A top government official interviewed over the Gaffarena scandal has filed a sworn statement saying he did not expose Parliamentary Secretary Michael Falzon’s involvement because he “felt threatened” by a man from Dr Falzon’s secretariat.

The official, former director of estate management Charles Camilleri, claimed in an affidavit to the National Audit Office [NAO] that he came under severe pressure from Clint Scerri – Dr Falzon’s liaison with the Land Department – and was afraid to spill the beans on Mr Scerri and his boss.

“Before the interview [with the NAO], Clint Scerri used to come to my office and tell me to avoid mentioning the Parliamentary Secretary and himself so that they would not appear in a bad light,” Mr Camilleri said.

“He used to tell me not to tell the NAO that he used to pressure me and that he used to come to my office with Gaffarena.

“This is why I didn’t say everything, as I felt threatened and thought that if I said what Clint used to do I would have ended up in trouble with my bosses,” Mr Camilleri revealed.

I was pressured and felt threatened- Carmel Camilleri

The police are investigating the claims, which were made in an eight-page sworn affidavit to the NAO and presented to Parliament’s Public Accounts Committee last night.

Mr Camilleri said that the process behind the sale of Marco Gaffarena’s Old Mint Steet property in Valletta to the government was all pushed by Mr Scerri.

Last January, following months of investigation after the Times of Malta revealed the property deal, the NAO concluded there had been collusion between government officials, Dr Falzon and Mr Gaffarena.

Prime Minister Joseph Muscat had then announced DrFalzon’s resignation.

In his affidavit, in which he denied that he had colluded with Mr Gaffarena, Mr Camilleri described the process through which the government had expeditiously approved the expropriation of half a palazzo in Old Mint Street, Valletta, and given Mr Gaffarena a multimillion-euro compensation in cash and land.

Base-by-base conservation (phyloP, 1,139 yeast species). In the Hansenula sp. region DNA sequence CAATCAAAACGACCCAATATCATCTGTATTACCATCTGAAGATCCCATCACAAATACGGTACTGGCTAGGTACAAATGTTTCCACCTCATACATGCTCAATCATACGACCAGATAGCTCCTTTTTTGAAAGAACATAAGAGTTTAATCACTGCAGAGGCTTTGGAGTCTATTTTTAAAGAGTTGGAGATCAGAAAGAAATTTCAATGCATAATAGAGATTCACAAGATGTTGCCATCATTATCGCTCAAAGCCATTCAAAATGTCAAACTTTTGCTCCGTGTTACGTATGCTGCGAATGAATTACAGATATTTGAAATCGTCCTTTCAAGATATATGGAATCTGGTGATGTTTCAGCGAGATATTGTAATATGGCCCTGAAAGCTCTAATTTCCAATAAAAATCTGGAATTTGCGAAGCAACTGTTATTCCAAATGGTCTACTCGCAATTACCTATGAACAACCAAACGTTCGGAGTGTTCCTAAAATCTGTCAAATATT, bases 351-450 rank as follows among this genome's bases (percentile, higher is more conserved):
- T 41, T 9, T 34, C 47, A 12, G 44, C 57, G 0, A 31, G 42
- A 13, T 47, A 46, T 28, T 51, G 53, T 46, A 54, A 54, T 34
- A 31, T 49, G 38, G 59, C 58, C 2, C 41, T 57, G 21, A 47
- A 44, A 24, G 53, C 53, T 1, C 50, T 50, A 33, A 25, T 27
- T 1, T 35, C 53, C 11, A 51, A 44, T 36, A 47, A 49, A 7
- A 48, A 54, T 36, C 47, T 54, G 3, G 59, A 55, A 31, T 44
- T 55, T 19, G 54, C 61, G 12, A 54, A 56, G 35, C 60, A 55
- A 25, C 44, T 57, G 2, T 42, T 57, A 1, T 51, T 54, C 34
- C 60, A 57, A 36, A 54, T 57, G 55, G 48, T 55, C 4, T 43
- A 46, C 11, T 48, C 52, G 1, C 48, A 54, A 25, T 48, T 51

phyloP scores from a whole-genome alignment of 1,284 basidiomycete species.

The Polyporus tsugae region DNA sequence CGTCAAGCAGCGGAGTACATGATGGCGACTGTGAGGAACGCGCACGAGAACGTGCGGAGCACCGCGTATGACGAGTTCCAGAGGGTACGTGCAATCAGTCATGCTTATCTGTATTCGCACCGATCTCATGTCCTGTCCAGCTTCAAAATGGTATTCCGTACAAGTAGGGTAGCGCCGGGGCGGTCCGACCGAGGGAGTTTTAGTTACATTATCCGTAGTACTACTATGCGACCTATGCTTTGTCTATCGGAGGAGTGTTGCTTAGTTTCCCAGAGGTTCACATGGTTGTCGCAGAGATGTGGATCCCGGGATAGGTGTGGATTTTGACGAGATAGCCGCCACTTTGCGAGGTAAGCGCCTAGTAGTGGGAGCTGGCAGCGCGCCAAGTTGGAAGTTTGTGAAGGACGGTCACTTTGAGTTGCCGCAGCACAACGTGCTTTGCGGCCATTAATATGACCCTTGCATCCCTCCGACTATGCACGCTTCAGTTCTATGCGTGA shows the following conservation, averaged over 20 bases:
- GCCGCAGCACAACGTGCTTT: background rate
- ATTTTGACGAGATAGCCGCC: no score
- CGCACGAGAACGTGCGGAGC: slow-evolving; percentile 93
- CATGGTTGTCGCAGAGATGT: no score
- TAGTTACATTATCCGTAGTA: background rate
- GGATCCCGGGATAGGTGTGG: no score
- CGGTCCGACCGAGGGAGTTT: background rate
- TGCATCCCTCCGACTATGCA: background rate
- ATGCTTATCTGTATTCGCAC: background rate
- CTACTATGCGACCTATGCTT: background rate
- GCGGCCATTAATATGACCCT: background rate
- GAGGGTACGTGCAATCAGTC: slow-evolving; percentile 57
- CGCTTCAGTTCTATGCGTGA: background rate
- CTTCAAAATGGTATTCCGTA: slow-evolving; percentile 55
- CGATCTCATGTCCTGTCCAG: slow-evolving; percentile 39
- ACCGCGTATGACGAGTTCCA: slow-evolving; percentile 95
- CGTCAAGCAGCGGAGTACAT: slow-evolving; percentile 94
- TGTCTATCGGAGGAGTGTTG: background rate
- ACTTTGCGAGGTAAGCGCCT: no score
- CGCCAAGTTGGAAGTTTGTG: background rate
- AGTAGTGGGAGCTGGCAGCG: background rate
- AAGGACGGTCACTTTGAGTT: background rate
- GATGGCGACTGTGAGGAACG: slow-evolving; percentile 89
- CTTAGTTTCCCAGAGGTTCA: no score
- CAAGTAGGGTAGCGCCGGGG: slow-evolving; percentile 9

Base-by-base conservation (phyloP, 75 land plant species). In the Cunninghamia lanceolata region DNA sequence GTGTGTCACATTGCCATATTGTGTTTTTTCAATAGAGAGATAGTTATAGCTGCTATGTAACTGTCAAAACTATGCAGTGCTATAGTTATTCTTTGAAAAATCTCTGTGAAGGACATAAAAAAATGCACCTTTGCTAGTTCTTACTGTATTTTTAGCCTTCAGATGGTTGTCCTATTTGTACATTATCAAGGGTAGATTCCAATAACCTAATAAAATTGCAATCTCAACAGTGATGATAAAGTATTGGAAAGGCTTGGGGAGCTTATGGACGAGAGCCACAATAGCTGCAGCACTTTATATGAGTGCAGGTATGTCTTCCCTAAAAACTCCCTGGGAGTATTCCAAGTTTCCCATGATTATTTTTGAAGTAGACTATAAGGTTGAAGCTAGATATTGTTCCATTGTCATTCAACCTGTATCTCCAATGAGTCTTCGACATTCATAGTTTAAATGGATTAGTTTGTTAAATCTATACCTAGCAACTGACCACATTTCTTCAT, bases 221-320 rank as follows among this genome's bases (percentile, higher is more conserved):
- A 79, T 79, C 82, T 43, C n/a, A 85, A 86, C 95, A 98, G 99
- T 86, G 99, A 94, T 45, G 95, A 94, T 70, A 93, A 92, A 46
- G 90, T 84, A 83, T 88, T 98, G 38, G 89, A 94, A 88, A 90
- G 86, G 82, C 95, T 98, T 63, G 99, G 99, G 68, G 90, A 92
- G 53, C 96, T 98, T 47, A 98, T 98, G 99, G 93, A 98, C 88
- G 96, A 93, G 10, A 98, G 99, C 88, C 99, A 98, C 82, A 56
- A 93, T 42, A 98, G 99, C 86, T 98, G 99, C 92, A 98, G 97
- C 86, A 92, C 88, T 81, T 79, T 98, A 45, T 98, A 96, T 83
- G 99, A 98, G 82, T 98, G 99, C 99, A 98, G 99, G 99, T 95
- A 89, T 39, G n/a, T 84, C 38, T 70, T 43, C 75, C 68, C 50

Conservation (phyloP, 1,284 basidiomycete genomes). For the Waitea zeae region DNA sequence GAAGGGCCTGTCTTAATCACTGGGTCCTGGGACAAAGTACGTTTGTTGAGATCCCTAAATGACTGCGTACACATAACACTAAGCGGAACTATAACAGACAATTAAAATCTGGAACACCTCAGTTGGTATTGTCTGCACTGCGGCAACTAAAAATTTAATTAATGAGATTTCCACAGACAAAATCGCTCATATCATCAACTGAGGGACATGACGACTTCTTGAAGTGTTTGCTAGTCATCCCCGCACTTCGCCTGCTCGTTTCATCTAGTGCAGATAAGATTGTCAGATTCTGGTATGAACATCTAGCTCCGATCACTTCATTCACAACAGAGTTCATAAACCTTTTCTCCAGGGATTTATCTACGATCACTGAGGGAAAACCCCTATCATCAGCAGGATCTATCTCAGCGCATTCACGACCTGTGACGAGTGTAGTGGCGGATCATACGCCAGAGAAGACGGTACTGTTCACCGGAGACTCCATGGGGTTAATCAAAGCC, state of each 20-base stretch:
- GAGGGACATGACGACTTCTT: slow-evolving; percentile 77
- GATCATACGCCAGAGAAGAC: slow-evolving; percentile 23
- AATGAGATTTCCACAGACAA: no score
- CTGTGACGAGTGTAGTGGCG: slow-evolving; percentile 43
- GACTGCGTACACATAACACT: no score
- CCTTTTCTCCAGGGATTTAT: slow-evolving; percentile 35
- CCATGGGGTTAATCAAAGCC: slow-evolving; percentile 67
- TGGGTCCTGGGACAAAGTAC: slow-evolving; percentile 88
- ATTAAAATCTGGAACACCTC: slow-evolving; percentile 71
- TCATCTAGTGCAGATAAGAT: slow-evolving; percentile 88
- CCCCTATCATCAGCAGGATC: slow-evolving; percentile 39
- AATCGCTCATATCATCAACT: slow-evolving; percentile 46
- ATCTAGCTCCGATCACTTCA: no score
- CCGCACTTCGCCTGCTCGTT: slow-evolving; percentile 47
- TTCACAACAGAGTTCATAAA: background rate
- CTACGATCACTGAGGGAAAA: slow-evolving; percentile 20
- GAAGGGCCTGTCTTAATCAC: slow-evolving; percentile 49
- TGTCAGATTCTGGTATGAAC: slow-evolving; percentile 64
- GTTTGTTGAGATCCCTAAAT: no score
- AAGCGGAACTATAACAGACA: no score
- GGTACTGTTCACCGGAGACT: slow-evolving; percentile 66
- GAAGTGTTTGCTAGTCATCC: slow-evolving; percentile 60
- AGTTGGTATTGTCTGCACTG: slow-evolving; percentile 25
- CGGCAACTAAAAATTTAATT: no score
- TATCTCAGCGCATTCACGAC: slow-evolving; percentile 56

Mr Camilleri claimed Mr Scerri used to pass on to him instructions from the Parliamentary Secretary and push him to take rapid decisions and approve documents in the presence of Mr Gaffarena.

He said Mr Scerri used to go to his office on a regular basis with Mr Gaffarena and tell him what needed to be done.

Mr Scerri, he told the NAO, used to speak in Dr Falzon’s name and tell him what parcels of land Mr Gaffarena was to be given in exchange for his property to be expropriated by the government.

Revealing that it was Mr Scerri who introduced him to Mr Gaffarena in July 2014, Mr Camilleri said Mr Scerri told him it was Dr Falzon who sent Mr Gaffarena to him to see what he needed.

According to Mr Camilleri, after he was asked for the first expropriation – a fourth of the Old Mint Street property – he told Mr Scerri that such a deal required the approval of a member of the Cabinet.

Mr Scerri replied: “Michael will decide.” The former estate management director, who resigned his position the day after the NAO published its damning report, said that, apart from pressuring him to take quick decisions, Mr Scerri was at the same time pressuring all the other department officials involved in this case including the architects and notaries working on the Gaffarena file.

Making it clear that in his 35-year career he had never passed any internal government information to others, Mr Camilleri said Mr Gaffarena used to know all the intricacies of his file including the internal valuations of the properties he was seeking and other sensitive information.

He said that, in one instance, a parcel of land known as Ta’ Ħarram, which Mr Gaffarena was seeking, was eventually left out of the list of properties he exchanged.

He claimed Mr Scerri used to pass instructions to him from Dr Falzon and push him to take rapid decisions and approve documents in the presence of Mr Gaffarena

When Mr Camilleri questioned this, Mr Scerri told him to “leave it for now” as its inclusion would push up the value of the exchange allowed according to law.

However, Mr Camilleri revealed that this same parcel of land was then acquired by Mr Gaffarena in the second deal he made when the government expropriated another quarter of the same property in Old Mint Street.